A YA dystopian novel set in a near-future US where Muslims are placed in internment camps? Yes, please! (If this premise sounds outlandish to you, then perhaps you aren’t living in the same world I am and/or you’ve forgotten about the internment of Japanese-Americans in the 1940s. Excluding an entire class of Americans based on unfounded fears happens to be a part of our history.) Samira Ahmed’s Internment creates this hypothetical world, and it was one of my most anticipated releases of 2019.
Bravo to Ahmed for writing this book, and I’m glad to see that it’s doing well in the YA market. I enjoyed seeing a beautiful tafseer of ayah al-kursi in a book put out by a major publisher. I hope readers of all backgrounds will see parts of themselves in the Muslim characters and have important conversations about oppression and silent complicity. View Post
The Other Americans comes out in the US today from author Laila Lalami, whose novel, The Moor’s Account, was nominated for the Pulitzer.
The Other Americans is at once a family saga, a mystery, and a romance. Nora, the daughter of Moroccan immigrants, is sitting in a restaurant with a friend when she finds out that her father was killed in a hit and run crash. As the police try to find whoever is responsible, Nora reconnects with old friends and enemies and unearths secrets. View Post
Thank you to E.N. Clay for offering to send me a copy of their book—Nameless Soldiers, which is the first in the End of Times series—in exchange for an honest review.
Ali, a computer science student at a Swedish university, is part of a group of Muslim hackers preparing for the end times and the coming of the mahdi. When a member of their group is arrested and their website is hacked, they have to scramble to complete their mission, all while a Swedish intelligence agency is closing in on one side and a group of djinn on the other. View Post
When I first saw this cute book, I thought it was about the water cycle. It’s actually not. It is the story of a tiny droplet living in a cloud. It sees a beautiful kingdom below on the ground, and it wants to live there. When it’s finally big enough to fall from the sky, it joins with a grain of sand in the air before falling into the ocean. It’s then taken in by an oyster and becomes a pearl. So, in fact, by the end of the story, it does get to fulfill its dream of living in the kingdom. It’s found by the Prince, who places it in a beautiful headdress for his mother, the Queen. View Post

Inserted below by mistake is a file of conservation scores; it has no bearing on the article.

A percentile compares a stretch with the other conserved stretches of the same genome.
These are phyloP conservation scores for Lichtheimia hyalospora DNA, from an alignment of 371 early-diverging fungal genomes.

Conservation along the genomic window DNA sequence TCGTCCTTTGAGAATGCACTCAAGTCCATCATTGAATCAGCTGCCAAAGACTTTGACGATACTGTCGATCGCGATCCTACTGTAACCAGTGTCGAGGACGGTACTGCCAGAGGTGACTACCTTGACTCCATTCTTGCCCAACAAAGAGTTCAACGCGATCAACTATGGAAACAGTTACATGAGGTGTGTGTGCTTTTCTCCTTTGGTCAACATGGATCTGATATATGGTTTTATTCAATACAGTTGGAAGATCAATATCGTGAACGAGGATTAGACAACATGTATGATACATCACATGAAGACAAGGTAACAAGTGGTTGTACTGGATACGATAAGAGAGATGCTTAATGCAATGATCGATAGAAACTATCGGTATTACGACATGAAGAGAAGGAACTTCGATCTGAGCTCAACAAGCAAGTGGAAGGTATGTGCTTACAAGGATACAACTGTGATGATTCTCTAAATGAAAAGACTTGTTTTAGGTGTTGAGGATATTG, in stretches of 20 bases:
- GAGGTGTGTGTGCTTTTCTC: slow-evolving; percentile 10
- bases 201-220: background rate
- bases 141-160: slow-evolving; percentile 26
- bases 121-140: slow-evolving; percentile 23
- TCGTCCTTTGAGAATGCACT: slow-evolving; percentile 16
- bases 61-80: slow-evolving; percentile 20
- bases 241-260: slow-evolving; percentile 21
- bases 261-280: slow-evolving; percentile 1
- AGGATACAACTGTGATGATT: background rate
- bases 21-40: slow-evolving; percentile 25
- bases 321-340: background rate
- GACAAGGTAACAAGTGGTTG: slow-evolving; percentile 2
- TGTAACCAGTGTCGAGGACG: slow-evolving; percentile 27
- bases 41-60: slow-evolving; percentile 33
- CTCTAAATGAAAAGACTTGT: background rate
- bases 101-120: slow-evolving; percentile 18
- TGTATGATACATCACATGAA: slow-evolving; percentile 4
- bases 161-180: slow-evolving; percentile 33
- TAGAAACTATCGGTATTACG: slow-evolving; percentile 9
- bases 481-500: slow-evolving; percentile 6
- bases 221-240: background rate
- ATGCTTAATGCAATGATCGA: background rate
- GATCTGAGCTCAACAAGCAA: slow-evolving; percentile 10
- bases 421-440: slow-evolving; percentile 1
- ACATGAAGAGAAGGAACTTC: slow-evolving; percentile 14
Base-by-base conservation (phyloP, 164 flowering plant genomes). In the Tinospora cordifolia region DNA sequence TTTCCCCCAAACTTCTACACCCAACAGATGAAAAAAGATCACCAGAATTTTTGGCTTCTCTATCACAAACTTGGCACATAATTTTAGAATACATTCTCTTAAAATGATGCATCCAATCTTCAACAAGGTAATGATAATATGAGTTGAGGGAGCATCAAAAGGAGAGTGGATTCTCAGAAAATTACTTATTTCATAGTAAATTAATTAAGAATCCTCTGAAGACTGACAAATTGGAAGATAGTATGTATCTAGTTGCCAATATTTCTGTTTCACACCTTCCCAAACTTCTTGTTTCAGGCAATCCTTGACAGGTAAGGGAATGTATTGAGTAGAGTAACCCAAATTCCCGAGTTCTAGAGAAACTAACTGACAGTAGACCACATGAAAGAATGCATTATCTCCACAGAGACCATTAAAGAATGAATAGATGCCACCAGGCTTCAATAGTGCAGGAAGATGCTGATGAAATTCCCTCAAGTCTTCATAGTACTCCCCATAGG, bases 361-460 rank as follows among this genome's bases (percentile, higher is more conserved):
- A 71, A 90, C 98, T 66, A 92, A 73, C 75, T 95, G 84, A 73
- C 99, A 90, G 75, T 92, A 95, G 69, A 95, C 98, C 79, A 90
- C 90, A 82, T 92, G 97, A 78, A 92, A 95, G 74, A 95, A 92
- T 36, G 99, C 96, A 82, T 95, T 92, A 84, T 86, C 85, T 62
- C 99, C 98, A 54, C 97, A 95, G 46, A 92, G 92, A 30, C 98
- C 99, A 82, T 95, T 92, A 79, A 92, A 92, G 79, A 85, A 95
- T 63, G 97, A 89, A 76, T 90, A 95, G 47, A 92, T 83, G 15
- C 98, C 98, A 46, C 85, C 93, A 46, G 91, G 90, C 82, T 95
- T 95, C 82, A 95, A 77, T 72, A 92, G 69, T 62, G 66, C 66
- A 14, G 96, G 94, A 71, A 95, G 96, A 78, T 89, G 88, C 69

It’s convenient for girls to be angry about nothing. Girls who are angry about something are dangerous. If you want to live, you must learn to use your anger for your own benefit, not the benefit of those who would turn it against you.
The Bird King, a new fantasy novel from G. Willow Wilson (of Alif the Unseen and Ms. Marvel fame), combines history and the fantastical to produce an exciting and lyrical story set in Andalus in 1491. Our hero is Fatima, the sultan’s concubine, who was born and raised in the palace at Granada, the last remaining emirate. She has never left its walls. Hassan, the mapmaker, is her best friend and has a special ability. He can draw maps of places he’s never been to, and, even more intriguing, he can draw a map that changes the shape of the physical reality around him. When representatives from the Spanish Inquisition come knocking at the door, Fatima has to make a decision about the meaning of love and freedom. View Post